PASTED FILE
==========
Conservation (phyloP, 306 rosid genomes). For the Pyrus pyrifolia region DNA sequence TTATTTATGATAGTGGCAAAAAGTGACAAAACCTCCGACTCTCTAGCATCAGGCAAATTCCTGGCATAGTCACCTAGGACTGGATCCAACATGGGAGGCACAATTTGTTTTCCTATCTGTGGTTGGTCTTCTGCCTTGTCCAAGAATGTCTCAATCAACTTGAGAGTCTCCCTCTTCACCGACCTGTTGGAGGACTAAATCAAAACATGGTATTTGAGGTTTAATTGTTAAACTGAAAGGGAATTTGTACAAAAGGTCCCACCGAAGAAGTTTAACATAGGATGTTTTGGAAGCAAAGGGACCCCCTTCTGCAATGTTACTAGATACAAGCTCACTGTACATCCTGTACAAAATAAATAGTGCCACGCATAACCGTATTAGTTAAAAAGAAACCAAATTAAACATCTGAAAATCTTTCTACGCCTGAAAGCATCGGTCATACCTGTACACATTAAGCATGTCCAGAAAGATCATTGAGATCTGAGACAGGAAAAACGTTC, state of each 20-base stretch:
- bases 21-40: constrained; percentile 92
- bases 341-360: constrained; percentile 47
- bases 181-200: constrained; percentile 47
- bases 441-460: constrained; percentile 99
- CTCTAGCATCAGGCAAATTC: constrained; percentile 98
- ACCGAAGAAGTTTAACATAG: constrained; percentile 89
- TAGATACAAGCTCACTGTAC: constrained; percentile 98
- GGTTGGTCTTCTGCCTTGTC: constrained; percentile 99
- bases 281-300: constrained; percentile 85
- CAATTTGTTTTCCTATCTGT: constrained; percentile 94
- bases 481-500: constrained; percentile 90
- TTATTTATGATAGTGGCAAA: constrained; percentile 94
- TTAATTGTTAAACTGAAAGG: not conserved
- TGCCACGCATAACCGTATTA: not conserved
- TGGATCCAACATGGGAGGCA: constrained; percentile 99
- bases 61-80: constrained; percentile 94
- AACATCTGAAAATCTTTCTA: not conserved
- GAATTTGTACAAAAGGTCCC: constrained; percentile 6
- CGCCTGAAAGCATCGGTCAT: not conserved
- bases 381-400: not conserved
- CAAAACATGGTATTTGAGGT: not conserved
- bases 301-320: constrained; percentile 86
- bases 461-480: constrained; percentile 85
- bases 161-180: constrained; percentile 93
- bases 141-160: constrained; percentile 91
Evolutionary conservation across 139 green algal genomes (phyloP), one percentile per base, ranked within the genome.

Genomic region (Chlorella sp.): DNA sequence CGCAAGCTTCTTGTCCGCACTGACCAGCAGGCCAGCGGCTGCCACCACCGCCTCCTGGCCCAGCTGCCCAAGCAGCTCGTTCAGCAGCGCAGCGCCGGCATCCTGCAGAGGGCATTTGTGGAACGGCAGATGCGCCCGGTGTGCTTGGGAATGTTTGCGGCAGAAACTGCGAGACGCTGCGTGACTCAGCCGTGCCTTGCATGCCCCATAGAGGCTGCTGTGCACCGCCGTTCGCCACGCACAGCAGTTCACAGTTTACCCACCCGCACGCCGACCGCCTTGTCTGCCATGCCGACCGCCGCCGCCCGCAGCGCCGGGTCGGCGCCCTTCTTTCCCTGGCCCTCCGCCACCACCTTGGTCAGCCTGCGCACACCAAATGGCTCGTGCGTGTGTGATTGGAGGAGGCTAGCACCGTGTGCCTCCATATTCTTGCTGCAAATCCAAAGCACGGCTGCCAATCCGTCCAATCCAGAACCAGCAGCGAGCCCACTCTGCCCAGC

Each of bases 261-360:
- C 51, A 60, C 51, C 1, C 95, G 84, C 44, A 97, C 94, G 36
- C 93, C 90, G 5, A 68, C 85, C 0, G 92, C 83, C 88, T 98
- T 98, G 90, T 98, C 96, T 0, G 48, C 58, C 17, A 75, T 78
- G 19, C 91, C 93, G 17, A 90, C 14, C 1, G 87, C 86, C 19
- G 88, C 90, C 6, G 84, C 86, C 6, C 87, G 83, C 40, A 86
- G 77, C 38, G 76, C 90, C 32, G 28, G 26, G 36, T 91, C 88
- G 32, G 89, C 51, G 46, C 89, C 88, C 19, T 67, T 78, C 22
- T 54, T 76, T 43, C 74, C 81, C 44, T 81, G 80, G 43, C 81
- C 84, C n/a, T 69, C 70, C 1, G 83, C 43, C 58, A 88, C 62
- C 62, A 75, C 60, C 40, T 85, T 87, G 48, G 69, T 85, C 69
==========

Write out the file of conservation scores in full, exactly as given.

Conservation (phyloP, 306 rosid genomes). For the Pyrus pyrifolia region DNA sequence TTATTTATGATAGTGGCAAAAAGTGACAAAACCTCCGACTCTCTAGCATCAGGCAAATTCCTGGCATAGTCACCTAGGACTGGATCCAACATGGGAGGCACAATTTGTTTTCCTATCTGTGGTTGGTCTTCTGCCTTGTCCAAGAATGTCTCAATCAACTTGAGAGTCTCCCTCTTCACCGACCTGTTGGAGGACTAAATCAAAACATGGTATTTGAGGTTTAATTGTTAAACTGAAAGGGAATTTGTACAAAAGGTCCCACCGAAGAAGTTTAACATAGGATGTTTTGGAAGCAAAGGGACCCCCTTCTGCAATGTTACTAGATACAAGCTCACTGTACATCCTGTACAAAATAAATAGTGCCACGCATAACCGTATTAGTTAAAAAGAAACCAAATTAAACATCTGAAAATCTTTCTACGCCTGAAAGCATCGGTCATACCTGTACACATTAAGCATGTCCAGAAAGATCATTGAGATCTGAGACAGGAAAAACGTTC, state of each 20-base stretch:
- bases 21-40: constrained; percentile 92
- bases 341-360: constrained; percentile 47
- bases 181-200: constrained; percentile 47
- bases 441-460: constrained; percentile 99
- CTCTAGCATCAGGCAAATTC: constrained; percentile 98
- ACCGAAGAAGTTTAACATAG: constrained; percentile 89
- TAGATACAAGCTCACTGTAC: constrained; percentile 98
- GGTTGGTCTTCTGCCTTGTC: constrained; percentile 99
- bases 281-300: constrained; percentile 85
- CAATTTGTTTTCCTATCTGT: constrained; percentile 94
- bases 481-500: constrained; percentile 90
- TTATTTATGATAGTGGCAAA: constrained; percentile 94
- TTAATTGTTAAACTGAAAGG: not conserved
- TGCCACGCATAACCGTATTA: not conserved
- TGGATCCAACATGGGAGGCA: constrained; percentile 99
- bases 61-80: constrained; percentile 94
- AACATCTGAAAATCTTTCTA: not conserved
- GAATTTGTACAAAAGGTCCC: constrained; percentile 6
- CGCCTGAAAGCATCGGTCAT: not conserved
- bases 381-400: not conserved
- CAAAACATGGTATTTGAGGT: not conserved
- bases 301-320: constrained; percentile 86
- bases 461-480: constrained; percentile 85
- bases 161-180: constrained; percentile 93
- bases 141-160: constrained; percentile 91
Evolutionary conservation across 139 green algal genomes (phyloP), one percentile per base, ranked within the genome.

Genomic region (Chlorella sp.): DNA sequence CGCAAGCTTCTTGTCCGCACTGACCAGCAGGCCAGCGGCTGCCACCACCGCCTCCTGGCCCAGCTGCCCAAGCAGCTCGTTCAGCAGCGCAGCGCCGGCATCCTGCAGAGGGCATTTGTGGAACGGCAGATGCGCCCGGTGTGCTTGGGAATGTTTGCGGCAGAAACTGCGAGACGCTGCGTGACTCAGCCGTGCCTTGCATGCCCCATAGAGGCTGCTGTGCACCGCCGTTCGCCACGCACAGCAGTTCACAGTTTACCCACCCGCACGCCGACCGCCTTGTCTGCCATGCCGACCGCCGCCGCCCGCAGCGCCGGGTCGGCGCCCTTCTTTCCCTGGCCCTCCGCCACCACCTTGGTCAGCCTGCGCACACCAAATGGCTCGTGCGTGTGTGATTGGAGGAGGCTAGCACCGTGTGCCTCCATATTCTTGCTGCAAATCCAAAGCACGGCTGCCAATCCGTCCAATCCAGAACCAGCAGCGAGCCCACTCTGCCCAGC

Each of bases 261-360:
- C 51, A 60, C 51, C 1, C 95, G 84, C 44, A 97, C 94, G 36
- C 93, C 90, G 5, A 68, C 85, C 0, G 92, C 83, C 88, T 98
- T 98, G 90, T 98, C 96, T 0, G 48, C 58, C 17, A 75, T 78
- G 19, C 91, C 93, G 17, A 90, C 14, C 1, G 87, C 86, C 19
- G 88, C 90, C 6, G 84, C 86, C 6, C 87, G 83, C 40, A 86
- G 77, C 38, G 76, C 90, C 32, G 28, G 26, G 36, T 91, C 88
- G 32, G 89, C 51, G 46, C 89, C 88, C 19, T 67, T 78, C 22
- T 54, T 76, T 43, C 74, C 81, C 44, T 81, G 80, G 43, C 81
- C 84, C n/a, T 69, C 70, C 1, G 83, C 43, C 58, A 88, C 62
- C 62, A 75, C 60, C 40, T 85, T 87, G 48, G 69, T 85, C 69